For More Information Contact: Barron Beneski (703) 406-5000

Orbital Sciences Corporation (NYSE: ORB) announced today that it is in final preparations to launch the U.S. Air Force’s Tri-Service Experiments Mission 5 (TSX-5) satellite aboard its Pegasus rocket. The launch is scheduled for Wednesday morning, June 7, 2000. The available window for the mission extends from 6:02 a.m. to 7:00 a.m. (PDT). This schedule is subject to the completion of final pre-launch testing, as well as acceptable weather conditions at the Vandenberg Air Force Base (VAFB), California launch site.

The TSX-5 mission will be the first Pegasus mission of 2000 following three consecutive years of flawless performance, as well as the 29th launch overall in the rocket program’s history. Pegasus is the world’s leading launch system for the deployment of small satellites into low-Earth orbit. Its patented air-launch system has enabled Orbital to conduct launch operations from five separate sites in the U.S. and Europe, the first time a space launch vehicle has provided such operational flexibility.

Orbital is also one of the world’s leading manufacturers of cost-effective and highly reliable small spacecraft for low-Earth orbit and geosynchronous-Earth
orbit missions. The company has built, delivered and launched over 85 satellites for communications, remote imaging and science and technology missions, which have amassed over 300 years of in-orbit experience. Customers for Orbital’s satellites include commercial space companies, numerous U.S. Government agencies, as well as international private- and public-sector organizations.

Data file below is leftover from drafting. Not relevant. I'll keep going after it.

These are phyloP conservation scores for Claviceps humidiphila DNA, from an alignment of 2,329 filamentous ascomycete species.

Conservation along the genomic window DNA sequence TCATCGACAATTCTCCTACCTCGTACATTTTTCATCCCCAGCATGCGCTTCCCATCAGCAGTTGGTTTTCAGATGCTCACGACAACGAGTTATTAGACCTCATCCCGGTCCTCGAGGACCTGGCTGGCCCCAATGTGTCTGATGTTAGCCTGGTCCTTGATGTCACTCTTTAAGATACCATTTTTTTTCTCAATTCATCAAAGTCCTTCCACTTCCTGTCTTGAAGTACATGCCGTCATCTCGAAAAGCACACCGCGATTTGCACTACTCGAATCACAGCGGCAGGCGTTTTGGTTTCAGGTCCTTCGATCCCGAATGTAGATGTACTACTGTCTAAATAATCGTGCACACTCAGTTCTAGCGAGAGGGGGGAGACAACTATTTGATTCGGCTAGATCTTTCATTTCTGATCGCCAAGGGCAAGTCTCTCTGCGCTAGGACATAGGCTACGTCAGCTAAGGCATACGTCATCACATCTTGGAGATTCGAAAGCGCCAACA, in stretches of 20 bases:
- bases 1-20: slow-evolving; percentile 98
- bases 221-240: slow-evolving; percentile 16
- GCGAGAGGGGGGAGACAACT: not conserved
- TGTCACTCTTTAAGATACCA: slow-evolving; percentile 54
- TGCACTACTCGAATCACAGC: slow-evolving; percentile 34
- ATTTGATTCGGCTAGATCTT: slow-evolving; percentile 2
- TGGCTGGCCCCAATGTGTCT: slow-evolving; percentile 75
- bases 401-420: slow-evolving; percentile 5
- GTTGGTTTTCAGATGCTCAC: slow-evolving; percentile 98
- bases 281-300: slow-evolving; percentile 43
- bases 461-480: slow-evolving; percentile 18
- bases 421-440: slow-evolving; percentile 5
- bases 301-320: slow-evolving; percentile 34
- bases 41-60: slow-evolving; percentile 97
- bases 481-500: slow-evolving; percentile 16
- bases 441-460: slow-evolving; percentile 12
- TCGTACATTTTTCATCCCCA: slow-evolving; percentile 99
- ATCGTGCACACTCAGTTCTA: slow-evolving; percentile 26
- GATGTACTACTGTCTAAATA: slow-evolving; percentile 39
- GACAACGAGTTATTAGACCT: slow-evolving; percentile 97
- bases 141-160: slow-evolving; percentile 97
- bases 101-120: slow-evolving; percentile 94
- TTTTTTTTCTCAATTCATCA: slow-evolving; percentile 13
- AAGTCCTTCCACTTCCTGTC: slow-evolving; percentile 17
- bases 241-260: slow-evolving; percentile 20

On launch day, the powered flight sequence for the TSX-5 mission is expected to take approximately 14 minutes, from the time the Pegasus rocket is released from its L-1011 carrier aircraft to the time that the TSX-5 satellite is deployed into its targeted elliptical orbit. Following the launch, Orbital expects that it could take several hours before reliable data, gathered by ground tracking stations as the satellite passes overhead, can be assembled and reported on the basic status and health of the spacecraft.

Under a contract from the U.S. Air Force, Orbital designed and built the 250-kg TSX-5 satellite at the company’s Washington, D.C. metropolitan area satellite manufacturing facilities, and will provide technical support during the one-year mission. The TSX-5 spacecraft carries two research experiments intended to demonstrate advanced space technologies. Orbital has previously developed numerous spacecraft for Air Force space research missions, including APEX, REX II and the STEP series of small satellites.

Orbital is a space and information systems company that designs, manufactures, operates and markets a broad range of affordable space infrastructure systems, satellite access products and satellite services. These products and services include satellites and other space systems, launch vehicles, electronics and sensors, satellite ground systems and land information services, satellite-based navigation and communications products, and satellite-delivered communications, Earth imaging and other information services.

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Notes to editors:

For a photo and artist’s rendering of the TSX-5 satellite suitable for publication, visit
on Orbital’s corporate web site.

For more information on the TSX-5 mission, please visit either on Orbital’s corporate web site or the Air Force’s TSX-5 mission web site at